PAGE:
Steelers myth up in smoke

Just when it appeared that Browns rookie quarterback Johnny Manziel had wrapped up the 2014 Spoiled Brat Knucklehead of the Year honor, along comes the Steelers’ version of Cheech and Chong.

Wednesday, about 90 minutes before the Steelers were to fly to Philadelphia for their all-important third preseason game, running backs Le’Veon Bell and LeGarrette Blount were arrested and charged for marijuana possession. The vehicle Bell was driving was pulled over because a motorcycle cop could smell marijuana coming from it.

Bell and Blount made it to Philly and played most of a dismal 31-21 loss to the Eagles. In the starters’ final dress rehearsal for the regular season, they combined for a whopping 55 yards of rushing as the Eagles jumped out to a 24-0 lead in the third quarter.

It was a spectacularly flat performance by the Steelers.

There’s a myth about how the Steelers organization always does the right thing — not this time. Head coach Mike Tomlin could have made a huge statement by sending Bell and Blount back to Pittsburgh rather than embarrass the organization by showcasing them on the field.

Tomlin played them for four quarters, suggesting afterward that making them work hard was some form of punishment. Maybe it was.

Maybe Tomlin had no choice because Bell and Blount are the only two experienced NFL backs on the roster. With the regular season starting in two weeks, suspending them ahead of any NFL punishment isn’t an option, no matter what the myth suggests.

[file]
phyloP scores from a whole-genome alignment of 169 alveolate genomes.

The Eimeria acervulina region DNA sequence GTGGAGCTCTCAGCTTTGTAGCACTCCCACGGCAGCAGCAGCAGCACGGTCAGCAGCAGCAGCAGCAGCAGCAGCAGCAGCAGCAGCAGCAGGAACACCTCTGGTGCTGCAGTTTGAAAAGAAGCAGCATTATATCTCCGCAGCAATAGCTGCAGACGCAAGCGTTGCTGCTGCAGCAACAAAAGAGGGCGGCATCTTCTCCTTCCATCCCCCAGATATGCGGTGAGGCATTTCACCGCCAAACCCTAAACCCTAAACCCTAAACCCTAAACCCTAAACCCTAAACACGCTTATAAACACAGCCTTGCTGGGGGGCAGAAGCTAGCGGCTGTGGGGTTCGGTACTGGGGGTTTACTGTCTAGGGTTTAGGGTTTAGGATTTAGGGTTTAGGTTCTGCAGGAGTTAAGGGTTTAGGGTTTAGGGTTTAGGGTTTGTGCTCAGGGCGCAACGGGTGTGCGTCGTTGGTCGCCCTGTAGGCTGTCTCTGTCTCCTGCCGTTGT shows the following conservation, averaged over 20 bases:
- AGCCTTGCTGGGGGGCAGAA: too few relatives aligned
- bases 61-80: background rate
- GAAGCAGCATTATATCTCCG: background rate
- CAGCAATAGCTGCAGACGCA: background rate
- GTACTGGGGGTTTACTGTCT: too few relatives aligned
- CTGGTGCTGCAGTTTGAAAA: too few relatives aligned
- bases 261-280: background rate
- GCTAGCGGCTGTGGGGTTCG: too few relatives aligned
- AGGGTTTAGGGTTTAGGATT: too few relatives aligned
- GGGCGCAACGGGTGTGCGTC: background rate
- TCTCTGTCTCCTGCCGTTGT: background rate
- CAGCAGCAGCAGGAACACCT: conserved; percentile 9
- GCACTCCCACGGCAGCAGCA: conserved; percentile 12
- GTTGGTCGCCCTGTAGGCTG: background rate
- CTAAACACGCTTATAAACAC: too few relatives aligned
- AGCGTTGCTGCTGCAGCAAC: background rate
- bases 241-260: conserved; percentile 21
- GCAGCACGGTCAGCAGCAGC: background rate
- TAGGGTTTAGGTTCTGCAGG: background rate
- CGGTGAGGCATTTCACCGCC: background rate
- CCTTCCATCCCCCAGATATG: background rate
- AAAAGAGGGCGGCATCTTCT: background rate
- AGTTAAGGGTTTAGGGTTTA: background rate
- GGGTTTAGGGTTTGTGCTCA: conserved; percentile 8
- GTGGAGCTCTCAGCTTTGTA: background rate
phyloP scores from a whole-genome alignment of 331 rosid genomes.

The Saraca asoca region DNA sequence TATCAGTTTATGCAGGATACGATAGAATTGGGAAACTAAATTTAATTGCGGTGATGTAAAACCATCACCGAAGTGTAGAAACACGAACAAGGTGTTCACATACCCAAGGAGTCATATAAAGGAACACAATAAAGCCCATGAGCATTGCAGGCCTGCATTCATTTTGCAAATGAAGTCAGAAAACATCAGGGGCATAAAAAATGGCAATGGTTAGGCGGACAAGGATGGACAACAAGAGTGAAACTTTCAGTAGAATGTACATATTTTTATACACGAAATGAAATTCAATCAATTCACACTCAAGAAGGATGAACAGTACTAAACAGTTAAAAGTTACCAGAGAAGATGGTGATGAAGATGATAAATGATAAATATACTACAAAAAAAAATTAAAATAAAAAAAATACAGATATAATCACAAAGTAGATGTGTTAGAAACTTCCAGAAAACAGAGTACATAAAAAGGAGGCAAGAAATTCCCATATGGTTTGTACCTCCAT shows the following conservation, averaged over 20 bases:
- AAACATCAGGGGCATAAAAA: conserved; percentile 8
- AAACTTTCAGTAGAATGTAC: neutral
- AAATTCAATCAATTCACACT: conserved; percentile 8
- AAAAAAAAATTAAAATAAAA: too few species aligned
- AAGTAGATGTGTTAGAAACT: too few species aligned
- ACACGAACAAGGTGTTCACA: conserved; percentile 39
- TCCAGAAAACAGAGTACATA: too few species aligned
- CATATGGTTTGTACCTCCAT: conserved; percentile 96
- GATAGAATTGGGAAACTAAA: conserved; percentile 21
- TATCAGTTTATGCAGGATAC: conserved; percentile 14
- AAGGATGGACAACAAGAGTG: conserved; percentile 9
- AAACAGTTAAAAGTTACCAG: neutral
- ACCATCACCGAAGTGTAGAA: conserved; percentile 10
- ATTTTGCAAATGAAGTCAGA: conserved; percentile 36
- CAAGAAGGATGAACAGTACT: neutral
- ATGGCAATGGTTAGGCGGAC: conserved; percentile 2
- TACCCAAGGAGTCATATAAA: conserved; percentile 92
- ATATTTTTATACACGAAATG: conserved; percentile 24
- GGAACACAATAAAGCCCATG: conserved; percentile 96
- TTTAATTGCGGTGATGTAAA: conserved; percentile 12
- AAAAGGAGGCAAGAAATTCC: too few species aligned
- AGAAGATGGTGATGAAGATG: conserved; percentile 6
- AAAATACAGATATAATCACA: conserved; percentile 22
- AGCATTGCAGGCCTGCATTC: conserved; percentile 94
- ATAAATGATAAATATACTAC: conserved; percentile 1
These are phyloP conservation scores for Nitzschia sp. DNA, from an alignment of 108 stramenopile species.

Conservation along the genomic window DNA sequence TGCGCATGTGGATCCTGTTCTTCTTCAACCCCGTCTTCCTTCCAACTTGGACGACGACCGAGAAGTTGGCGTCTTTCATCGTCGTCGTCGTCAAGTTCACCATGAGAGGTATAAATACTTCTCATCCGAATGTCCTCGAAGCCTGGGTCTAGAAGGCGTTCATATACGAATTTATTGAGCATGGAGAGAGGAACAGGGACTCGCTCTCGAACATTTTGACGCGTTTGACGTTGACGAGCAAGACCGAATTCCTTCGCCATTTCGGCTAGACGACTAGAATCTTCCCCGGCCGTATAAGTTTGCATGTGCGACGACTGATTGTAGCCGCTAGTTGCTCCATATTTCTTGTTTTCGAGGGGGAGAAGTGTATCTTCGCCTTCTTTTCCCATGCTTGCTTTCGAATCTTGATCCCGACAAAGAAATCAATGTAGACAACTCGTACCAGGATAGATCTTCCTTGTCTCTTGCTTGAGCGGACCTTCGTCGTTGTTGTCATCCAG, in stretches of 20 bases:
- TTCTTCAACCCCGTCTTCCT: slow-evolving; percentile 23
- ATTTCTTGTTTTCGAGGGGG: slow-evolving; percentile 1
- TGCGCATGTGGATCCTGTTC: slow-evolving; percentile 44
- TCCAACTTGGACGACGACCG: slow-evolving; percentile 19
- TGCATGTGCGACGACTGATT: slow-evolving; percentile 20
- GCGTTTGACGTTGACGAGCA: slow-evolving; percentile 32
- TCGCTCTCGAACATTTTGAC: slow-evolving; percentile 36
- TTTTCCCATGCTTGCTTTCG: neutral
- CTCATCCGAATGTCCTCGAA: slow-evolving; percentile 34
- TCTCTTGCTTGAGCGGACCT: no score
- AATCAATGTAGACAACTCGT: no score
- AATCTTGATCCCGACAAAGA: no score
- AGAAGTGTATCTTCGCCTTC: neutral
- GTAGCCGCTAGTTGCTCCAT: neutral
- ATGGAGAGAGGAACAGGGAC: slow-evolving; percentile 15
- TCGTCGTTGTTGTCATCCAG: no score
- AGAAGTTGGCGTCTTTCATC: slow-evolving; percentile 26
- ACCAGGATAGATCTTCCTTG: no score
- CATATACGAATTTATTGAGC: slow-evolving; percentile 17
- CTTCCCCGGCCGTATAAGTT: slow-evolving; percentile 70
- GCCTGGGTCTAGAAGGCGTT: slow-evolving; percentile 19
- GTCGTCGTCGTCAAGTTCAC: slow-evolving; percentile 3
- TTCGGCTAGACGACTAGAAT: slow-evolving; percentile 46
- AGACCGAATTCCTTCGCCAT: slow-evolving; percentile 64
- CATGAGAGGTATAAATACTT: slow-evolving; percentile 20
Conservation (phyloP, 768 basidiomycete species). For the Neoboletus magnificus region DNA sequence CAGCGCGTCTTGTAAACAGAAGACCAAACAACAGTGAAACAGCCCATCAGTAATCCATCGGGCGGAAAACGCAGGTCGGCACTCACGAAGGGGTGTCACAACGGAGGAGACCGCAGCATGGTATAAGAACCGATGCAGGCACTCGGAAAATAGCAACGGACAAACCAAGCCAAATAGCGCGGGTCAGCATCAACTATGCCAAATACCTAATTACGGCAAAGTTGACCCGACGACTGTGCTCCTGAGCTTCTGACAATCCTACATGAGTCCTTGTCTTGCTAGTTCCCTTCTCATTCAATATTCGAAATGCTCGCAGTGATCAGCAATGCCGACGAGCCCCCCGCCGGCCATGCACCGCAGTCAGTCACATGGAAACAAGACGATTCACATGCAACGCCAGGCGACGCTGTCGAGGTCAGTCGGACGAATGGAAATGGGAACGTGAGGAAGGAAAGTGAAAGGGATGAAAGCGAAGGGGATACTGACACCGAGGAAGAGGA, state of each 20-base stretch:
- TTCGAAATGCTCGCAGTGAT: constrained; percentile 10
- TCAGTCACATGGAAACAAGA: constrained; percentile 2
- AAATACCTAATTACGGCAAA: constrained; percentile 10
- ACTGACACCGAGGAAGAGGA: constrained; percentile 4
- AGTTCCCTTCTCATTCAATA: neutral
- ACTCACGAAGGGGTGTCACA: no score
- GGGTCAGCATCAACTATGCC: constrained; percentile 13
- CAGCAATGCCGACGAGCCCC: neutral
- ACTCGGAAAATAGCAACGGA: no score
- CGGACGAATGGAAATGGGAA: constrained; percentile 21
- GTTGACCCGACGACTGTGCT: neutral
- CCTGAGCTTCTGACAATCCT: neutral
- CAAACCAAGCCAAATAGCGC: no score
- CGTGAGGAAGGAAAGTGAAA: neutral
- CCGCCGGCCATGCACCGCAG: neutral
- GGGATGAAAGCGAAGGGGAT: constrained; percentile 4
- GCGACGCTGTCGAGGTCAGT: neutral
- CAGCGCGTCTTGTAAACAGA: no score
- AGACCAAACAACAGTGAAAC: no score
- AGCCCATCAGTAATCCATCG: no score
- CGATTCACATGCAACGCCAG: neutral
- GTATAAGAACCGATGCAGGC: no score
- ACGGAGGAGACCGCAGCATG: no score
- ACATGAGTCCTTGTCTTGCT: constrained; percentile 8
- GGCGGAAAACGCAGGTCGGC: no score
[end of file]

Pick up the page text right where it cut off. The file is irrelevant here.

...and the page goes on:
Bell and Blount have the right to do something as stupid as get high before a team gathering so long as they are willing to face the consequences.

It’s disturbing to think they believed they pull off such a stunt with no one in authority noticing. What does it say about their disrespect for their coaches and organization? Is it a sign that Tomlin and coordinators Dick LeBeau and Todd Haley don’t have control?

And what does it say about the NFL’s drug-testing policy?

It’s possible the Steelers will look for an experienced back as teams begin reducing their rosters. But will they risk starting the season with two games in five days (Sept. 7 against the Browns, Sept. 11 at Baltimore against the Ravens) with a feature back who doesn’t know the playbook? Of course not.

Manziel’s week began with another unimpressive performance capped by his one-finger salute to taunters on the Washington sideline. By Wednesday, Browns head coach Mike Pettine made the only choice he could in naming Brian Hoyer the starting quarterback for the Steelers game.

Manziel fans aren’t happy, but what choice did Pettine have? He’s on the shortest leash of any NFL head coach thanks to Browns owner Jimmy Haslam firing Rob Chudzinski after one season.

Right now, Hoyer gives the Browns the best chance to avoid an 0-3 start. Manziel is the future.

Tom Williams is a sportswriter at The Vindicator. Write him at and follow him on Twitter, @Williams_Vindy.

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